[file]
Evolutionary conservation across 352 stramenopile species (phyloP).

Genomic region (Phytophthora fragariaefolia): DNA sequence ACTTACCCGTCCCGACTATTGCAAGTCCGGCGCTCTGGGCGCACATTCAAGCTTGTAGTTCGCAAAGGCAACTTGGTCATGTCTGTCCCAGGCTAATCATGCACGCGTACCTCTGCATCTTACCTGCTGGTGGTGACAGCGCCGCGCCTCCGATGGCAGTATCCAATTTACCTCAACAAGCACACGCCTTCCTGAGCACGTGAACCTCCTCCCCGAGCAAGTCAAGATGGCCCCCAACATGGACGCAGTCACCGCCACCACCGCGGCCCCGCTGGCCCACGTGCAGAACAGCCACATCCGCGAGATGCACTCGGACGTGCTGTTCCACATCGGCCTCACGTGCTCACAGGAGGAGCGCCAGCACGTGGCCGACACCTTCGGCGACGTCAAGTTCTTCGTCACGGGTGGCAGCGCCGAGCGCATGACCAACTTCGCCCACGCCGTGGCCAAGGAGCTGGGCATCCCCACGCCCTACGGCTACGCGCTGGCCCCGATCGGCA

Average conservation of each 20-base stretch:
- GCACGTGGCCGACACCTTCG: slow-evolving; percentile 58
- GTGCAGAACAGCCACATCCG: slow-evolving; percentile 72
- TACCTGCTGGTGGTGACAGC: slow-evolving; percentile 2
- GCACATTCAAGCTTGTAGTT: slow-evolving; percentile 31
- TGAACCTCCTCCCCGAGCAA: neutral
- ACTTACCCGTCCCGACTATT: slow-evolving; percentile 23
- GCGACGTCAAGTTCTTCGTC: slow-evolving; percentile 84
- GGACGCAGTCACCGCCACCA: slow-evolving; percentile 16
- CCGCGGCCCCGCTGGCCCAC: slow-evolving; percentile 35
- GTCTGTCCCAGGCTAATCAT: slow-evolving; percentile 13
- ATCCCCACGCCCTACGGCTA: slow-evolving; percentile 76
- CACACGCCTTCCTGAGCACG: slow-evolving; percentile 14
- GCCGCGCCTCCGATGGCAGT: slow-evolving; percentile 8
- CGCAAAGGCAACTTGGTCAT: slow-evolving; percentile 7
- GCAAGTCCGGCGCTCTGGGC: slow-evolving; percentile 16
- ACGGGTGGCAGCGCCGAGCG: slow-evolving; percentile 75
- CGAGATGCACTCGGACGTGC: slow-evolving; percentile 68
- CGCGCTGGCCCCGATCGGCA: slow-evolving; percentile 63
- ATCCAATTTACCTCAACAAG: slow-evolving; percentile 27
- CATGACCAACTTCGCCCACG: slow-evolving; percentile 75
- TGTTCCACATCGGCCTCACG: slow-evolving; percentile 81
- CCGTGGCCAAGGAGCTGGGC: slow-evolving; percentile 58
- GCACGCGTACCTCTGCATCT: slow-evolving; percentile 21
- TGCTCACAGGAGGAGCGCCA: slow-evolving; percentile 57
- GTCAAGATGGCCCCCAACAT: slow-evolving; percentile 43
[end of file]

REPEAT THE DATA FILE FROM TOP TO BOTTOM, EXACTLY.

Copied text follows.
Evolutionary conservation across 352 stramenopile species (phyloP).

Genomic region (Phytophthora fragariaefolia): DNA sequence ACTTACCCGTCCCGACTATTGCAAGTCCGGCGCTCTGGGCGCACATTCAAGCTTGTAGTTCGCAAAGGCAACTTGGTCATGTCTGTCCCAGGCTAATCATGCACGCGTACCTCTGCATCTTACCTGCTGGTGGTGACAGCGCCGCGCCTCCGATGGCAGTATCCAATTTACCTCAACAAGCACACGCCTTCCTGAGCACGTGAACCTCCTCCCCGAGCAAGTCAAGATGGCCCCCAACATGGACGCAGTCACCGCCACCACCGCGGCCCCGCTGGCCCACGTGCAGAACAGCCACATCCGCGAGATGCACTCGGACGTGCTGTTCCACATCGGCCTCACGTGCTCACAGGAGGAGCGCCAGCACGTGGCCGACACCTTCGGCGACGTCAAGTTCTTCGTCACGGGTGGCAGCGCCGAGCGCATGACCAACTTCGCCCACGCCGTGGCCAAGGAGCTGGGCATCCCCACGCCCTACGGCTACGCGCTGGCCCCGATCGGCA

Average conservation of each 20-base stretch:
- GCACGTGGCCGACACCTTCG: slow-evolving; percentile 58
- GTGCAGAACAGCCACATCCG: slow-evolving; percentile 72
- TACCTGCTGGTGGTGACAGC: slow-evolving; percentile 2
- GCACATTCAAGCTTGTAGTT: slow-evolving; percentile 31
- TGAACCTCCTCCCCGAGCAA: neutral
- ACTTACCCGTCCCGACTATT: slow-evolving; percentile 23
- GCGACGTCAAGTTCTTCGTC: slow-evolving; percentile 84
- GGACGCAGTCACCGCCACCA: slow-evolving; percentile 16
- CCGCGGCCCCGCTGGCCCAC: slow-evolving; percentile 35
- GTCTGTCCCAGGCTAATCAT: slow-evolving; percentile 13
- ATCCCCACGCCCTACGGCTA: slow-evolving; percentile 76
- CACACGCCTTCCTGAGCACG: slow-evolving; percentile 14
- GCCGCGCCTCCGATGGCAGT: slow-evolving; percentile 8
- CGCAAAGGCAACTTGGTCAT: slow-evolving; percentile 7
- GCAAGTCCGGCGCTCTGGGC: slow-evolving; percentile 16
- ACGGGTGGCAGCGCCGAGCG: slow-evolving; percentile 75
- CGAGATGCACTCGGACGTGC: slow-evolving; percentile 68
- CGCGCTGGCCCCGATCGGCA: slow-evolving; percentile 63
- ATCCAATTTACCTCAACAAG: slow-evolving; percentile 27
- CATGACCAACTTCGCCCACG: slow-evolving; percentile 75
- TGTTCCACATCGGCCTCACG: slow-evolving; percentile 81
- CCGTGGCCAAGGAGCTGGGC: slow-evolving; percentile 58
- GCACGCGTACCTCTGCATCT: slow-evolving; percentile 21
- TGCTCACAGGAGGAGCGCCA: slow-evolving; percentile 57
- GTCAAGATGGCCCCCAACAT: slow-evolving; percentile 43